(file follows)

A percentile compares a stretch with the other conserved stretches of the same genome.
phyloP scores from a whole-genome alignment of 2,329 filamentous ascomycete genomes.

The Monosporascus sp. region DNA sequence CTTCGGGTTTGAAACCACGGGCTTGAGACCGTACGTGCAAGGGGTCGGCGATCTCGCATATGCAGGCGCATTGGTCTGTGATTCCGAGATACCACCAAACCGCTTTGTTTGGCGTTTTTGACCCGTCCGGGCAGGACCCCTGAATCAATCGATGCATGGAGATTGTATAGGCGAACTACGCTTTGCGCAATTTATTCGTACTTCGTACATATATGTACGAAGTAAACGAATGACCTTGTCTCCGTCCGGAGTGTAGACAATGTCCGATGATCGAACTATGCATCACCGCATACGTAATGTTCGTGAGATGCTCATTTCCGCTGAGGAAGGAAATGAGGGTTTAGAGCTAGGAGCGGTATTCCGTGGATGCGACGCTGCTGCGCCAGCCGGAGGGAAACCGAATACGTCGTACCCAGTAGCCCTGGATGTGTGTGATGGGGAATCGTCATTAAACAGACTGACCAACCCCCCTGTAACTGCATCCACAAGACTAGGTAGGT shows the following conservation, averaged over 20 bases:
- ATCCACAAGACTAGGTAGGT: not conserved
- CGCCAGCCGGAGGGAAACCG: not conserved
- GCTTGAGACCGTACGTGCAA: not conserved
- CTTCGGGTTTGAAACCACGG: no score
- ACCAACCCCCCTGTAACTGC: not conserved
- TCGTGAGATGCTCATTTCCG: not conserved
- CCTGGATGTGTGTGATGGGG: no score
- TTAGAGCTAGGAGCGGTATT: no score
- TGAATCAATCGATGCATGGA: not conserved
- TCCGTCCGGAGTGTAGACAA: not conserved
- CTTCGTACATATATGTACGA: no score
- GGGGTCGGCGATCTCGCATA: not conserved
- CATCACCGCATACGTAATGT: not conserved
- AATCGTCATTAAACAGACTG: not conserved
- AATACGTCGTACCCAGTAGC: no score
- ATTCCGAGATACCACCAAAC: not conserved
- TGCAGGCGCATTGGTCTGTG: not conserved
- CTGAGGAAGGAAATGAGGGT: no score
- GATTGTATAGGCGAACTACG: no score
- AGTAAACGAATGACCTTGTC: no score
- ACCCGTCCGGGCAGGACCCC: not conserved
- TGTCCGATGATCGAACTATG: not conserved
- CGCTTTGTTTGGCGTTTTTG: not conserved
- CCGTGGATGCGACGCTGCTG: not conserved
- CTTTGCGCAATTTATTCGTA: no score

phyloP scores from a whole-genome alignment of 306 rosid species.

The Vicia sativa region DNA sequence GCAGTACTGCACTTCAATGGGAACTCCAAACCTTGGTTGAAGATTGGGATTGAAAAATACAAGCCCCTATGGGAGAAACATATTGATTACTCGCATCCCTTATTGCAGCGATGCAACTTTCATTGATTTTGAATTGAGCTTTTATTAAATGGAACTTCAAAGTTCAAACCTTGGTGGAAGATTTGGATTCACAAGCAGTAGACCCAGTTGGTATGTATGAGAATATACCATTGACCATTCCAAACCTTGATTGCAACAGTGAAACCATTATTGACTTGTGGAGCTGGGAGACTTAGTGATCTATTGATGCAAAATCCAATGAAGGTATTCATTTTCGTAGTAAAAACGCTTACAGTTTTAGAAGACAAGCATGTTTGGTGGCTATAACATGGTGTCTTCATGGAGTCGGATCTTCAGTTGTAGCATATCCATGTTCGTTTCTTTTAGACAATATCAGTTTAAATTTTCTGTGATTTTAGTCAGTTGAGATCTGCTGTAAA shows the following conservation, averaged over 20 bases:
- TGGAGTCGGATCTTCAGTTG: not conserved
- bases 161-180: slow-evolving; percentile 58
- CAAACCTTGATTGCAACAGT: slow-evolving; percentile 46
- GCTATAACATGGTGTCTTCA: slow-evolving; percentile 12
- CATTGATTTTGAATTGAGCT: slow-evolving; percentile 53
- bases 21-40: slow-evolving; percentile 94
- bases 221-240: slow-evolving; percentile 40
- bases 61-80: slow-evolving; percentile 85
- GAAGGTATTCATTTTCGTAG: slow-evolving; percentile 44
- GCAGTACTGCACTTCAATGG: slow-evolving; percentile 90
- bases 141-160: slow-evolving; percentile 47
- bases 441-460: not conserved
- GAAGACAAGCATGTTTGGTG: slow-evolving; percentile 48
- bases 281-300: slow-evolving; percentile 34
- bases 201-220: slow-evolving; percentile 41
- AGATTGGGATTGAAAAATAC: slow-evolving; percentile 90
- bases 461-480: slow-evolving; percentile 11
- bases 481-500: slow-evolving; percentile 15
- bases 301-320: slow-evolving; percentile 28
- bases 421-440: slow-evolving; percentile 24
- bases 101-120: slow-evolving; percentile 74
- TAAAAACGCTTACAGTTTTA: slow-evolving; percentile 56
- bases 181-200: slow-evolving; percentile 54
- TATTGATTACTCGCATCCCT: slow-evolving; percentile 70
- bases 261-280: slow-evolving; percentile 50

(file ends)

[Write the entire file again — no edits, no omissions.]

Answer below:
A percentile compares a stretch with the other conserved stretches of the same genome.
phyloP scores from a whole-genome alignment of 2,329 filamentous ascomycete genomes.

The Monosporascus sp. region DNA sequence CTTCGGGTTTGAAACCACGGGCTTGAGACCGTACGTGCAAGGGGTCGGCGATCTCGCATATGCAGGCGCATTGGTCTGTGATTCCGAGATACCACCAAACCGCTTTGTTTGGCGTTTTTGACCCGTCCGGGCAGGACCCCTGAATCAATCGATGCATGGAGATTGTATAGGCGAACTACGCTTTGCGCAATTTATTCGTACTTCGTACATATATGTACGAAGTAAACGAATGACCTTGTCTCCGTCCGGAGTGTAGACAATGTCCGATGATCGAACTATGCATCACCGCATACGTAATGTTCGTGAGATGCTCATTTCCGCTGAGGAAGGAAATGAGGGTTTAGAGCTAGGAGCGGTATTCCGTGGATGCGACGCTGCTGCGCCAGCCGGAGGGAAACCGAATACGTCGTACCCAGTAGCCCTGGATGTGTGTGATGGGGAATCGTCATTAAACAGACTGACCAACCCCCCTGTAACTGCATCCACAAGACTAGGTAGGT shows the following conservation, averaged over 20 bases:
- ATCCACAAGACTAGGTAGGT: not conserved
- CGCCAGCCGGAGGGAAACCG: not conserved
- GCTTGAGACCGTACGTGCAA: not conserved
- CTTCGGGTTTGAAACCACGG: no score
- ACCAACCCCCCTGTAACTGC: not conserved
- TCGTGAGATGCTCATTTCCG: not conserved
- CCTGGATGTGTGTGATGGGG: no score
- TTAGAGCTAGGAGCGGTATT: no score
- TGAATCAATCGATGCATGGA: not conserved
- TCCGTCCGGAGTGTAGACAA: not conserved
- CTTCGTACATATATGTACGA: no score
- GGGGTCGGCGATCTCGCATA: not conserved
- CATCACCGCATACGTAATGT: not conserved
- AATCGTCATTAAACAGACTG: not conserved
- AATACGTCGTACCCAGTAGC: no score
- ATTCCGAGATACCACCAAAC: not conserved
- TGCAGGCGCATTGGTCTGTG: not conserved
- CTGAGGAAGGAAATGAGGGT: no score
- GATTGTATAGGCGAACTACG: no score
- AGTAAACGAATGACCTTGTC: no score
- ACCCGTCCGGGCAGGACCCC: not conserved
- TGTCCGATGATCGAACTATG: not conserved
- CGCTTTGTTTGGCGTTTTTG: not conserved
- CCGTGGATGCGACGCTGCTG: not conserved
- CTTTGCGCAATTTATTCGTA: no score

phyloP scores from a whole-genome alignment of 306 rosid species.

The Vicia sativa region DNA sequence GCAGTACTGCACTTCAATGGGAACTCCAAACCTTGGTTGAAGATTGGGATTGAAAAATACAAGCCCCTATGGGAGAAACATATTGATTACTCGCATCCCTTATTGCAGCGATGCAACTTTCATTGATTTTGAATTGAGCTTTTATTAAATGGAACTTCAAAGTTCAAACCTTGGTGGAAGATTTGGATTCACAAGCAGTAGACCCAGTTGGTATGTATGAGAATATACCATTGACCATTCCAAACCTTGATTGCAACAGTGAAACCATTATTGACTTGTGGAGCTGGGAGACTTAGTGATCTATTGATGCAAAATCCAATGAAGGTATTCATTTTCGTAGTAAAAACGCTTACAGTTTTAGAAGACAAGCATGTTTGGTGGCTATAACATGGTGTCTTCATGGAGTCGGATCTTCAGTTGTAGCATATCCATGTTCGTTTCTTTTAGACAATATCAGTTTAAATTTTCTGTGATTTTAGTCAGTTGAGATCTGCTGTAAA shows the following conservation, averaged over 20 bases:
- TGGAGTCGGATCTTCAGTTG: not conserved
- bases 161-180: slow-evolving; percentile 58
- CAAACCTTGATTGCAACAGT: slow-evolving; percentile 46
- GCTATAACATGGTGTCTTCA: slow-evolving; percentile 12
- CATTGATTTTGAATTGAGCT: slow-evolving; percentile 53
- bases 21-40: slow-evolving; percentile 94
- bases 221-240: slow-evolving; percentile 40
- bases 61-80: slow-evolving; percentile 85
- GAAGGTATTCATTTTCGTAG: slow-evolving; percentile 44
- GCAGTACTGCACTTCAATGG: slow-evolving; percentile 90
- bases 141-160: slow-evolving; percentile 47
- bases 441-460: not conserved
- GAAGACAAGCATGTTTGGTG: slow-evolving; percentile 48
- bases 281-300: slow-evolving; percentile 34
- bases 201-220: slow-evolving; percentile 41
- AGATTGGGATTGAAAAATAC: slow-evolving; percentile 90
- bases 461-480: slow-evolving; percentile 11
- bases 481-500: slow-evolving; percentile 15
- bases 301-320: slow-evolving; percentile 28
- bases 421-440: slow-evolving; percentile 24
- bases 101-120: slow-evolving; percentile 74
- TAAAAACGCTTACAGTTTTA: slow-evolving; percentile 56
- bases 181-200: slow-evolving; percentile 54
- TATTGATTACTCGCATCCCT: slow-evolving; percentile 70
- bases 261-280: slow-evolving; percentile 50